Sport: Football & Basketball
Born: January 23, 1945
Died: March 23, 2012
Lawrence “Lonnie” Wright was born January 23, 1945 in Newark. Lonnie was big, agile and aggressive. He grew to 6–2 during
his years at South Side High, where he earned All-State and All-America honors as both a football quarterback and basketball guard. He also starred for the track and baseball teams. After graduation Lonnie accepted a scholarship to Colorado State University. After attending a predominantly Africa-American high school, it was culture shock to find he was one of only a dozen or so black students on the Ft. Collins campus.
Lonnie made his mark with the Rams on the basketball court, and also as a shot putter. Lonnie set a school record with a throw of 52’ 9” as a freshman. He didn’t play football in college. Lonnie played guard for coach Jim Williams, a legendary figure in Colorado sports. He was part of a team that earned an NCAA tourney berth in 1966—at a time when only 22 schools made the draw.
During the summer of 1966, Lonnie was surprised to receive offers to return to the gridiron. He talked with the NFL Cowboys and AFL Broncos, and accepted a deal from Denver. He played defensive back for the team in 1966 and 1967. He had four interceptions for the Broncos in 1967.
Meanwhile, the American Basketball Association was gearing up for its first season, essentially doubling the number of pro basketball jobs. Lonnie had been drafted by the NBA Hawks, but did not think seriously about pro hoops with so much football money out there. But the ABA had placed a team in Denver. That was the kind of challenge he was up for.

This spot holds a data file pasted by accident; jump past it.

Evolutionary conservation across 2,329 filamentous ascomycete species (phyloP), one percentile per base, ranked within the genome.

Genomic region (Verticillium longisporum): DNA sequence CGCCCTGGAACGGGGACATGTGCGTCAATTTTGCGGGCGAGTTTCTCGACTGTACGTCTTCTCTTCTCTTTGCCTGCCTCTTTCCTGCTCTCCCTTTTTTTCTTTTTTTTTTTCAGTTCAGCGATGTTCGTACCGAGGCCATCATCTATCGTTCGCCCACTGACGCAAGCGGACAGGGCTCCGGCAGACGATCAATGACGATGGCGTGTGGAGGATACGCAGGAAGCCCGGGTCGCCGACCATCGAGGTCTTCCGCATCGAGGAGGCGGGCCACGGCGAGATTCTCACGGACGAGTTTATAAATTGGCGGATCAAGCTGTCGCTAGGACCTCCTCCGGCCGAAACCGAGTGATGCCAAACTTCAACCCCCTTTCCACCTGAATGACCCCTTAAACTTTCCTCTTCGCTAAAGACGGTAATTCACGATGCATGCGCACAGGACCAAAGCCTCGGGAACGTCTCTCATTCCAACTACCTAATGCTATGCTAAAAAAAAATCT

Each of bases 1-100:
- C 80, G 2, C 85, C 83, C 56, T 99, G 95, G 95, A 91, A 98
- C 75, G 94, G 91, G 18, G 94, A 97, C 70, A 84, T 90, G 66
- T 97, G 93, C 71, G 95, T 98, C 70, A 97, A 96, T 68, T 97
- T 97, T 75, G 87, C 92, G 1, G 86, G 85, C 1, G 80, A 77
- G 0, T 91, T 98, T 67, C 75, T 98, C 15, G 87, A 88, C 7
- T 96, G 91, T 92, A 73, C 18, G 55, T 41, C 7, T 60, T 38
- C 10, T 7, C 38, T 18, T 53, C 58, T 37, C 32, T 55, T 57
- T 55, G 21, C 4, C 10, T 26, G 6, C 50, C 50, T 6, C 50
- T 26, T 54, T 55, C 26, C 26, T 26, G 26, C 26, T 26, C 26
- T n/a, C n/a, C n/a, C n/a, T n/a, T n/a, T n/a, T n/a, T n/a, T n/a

The Denver Rockets signed Lonnie to a deal that kicked in after the AFL season. Lonnie took a couple of weeks off and then hit the hardwood. Lonnie decided to stay with basketball after that, and went to the playoffs three times in four years with the Rockets. He shared the backcourt with All-Star Larry Jones and scored in double-figures most nights. He never went back to football.
In 1969, superstar Spencer Haywood joined the team. He had an MVP season at the age of 20 and the Rockets finished first in the West. Their championship dreams ended in the division finals against the L.A. Stars.
Denver traded Lonnie to the Miami Floridians during the 1970–71 season. Jones had been traded there the year before, so there was a familiar face in the unfamiliar town. Another player with whom Lonnie was familiar was forward Warren Davis. Davis was a high-school contemporary from South Jersey.
Unfortunately, Lonnie was basically a Sixth Man at this point. His knees were failing him and he could no longer take the pounding of 35–40 minutes a night. The 1971–72 season with the Floridians would be his last.
Lonnie returned to Newark after his playing career. He got a job with the University of Medicine and Dentistry of New Jersey, and eventually rose to the position of Director of Students. In a 2007 interview, Lonnie estimated that more than 1,300 of the kids he had enrolled over four-plus decades had gone on to become doctors and dentists. He passed awat at age 67from heart failure.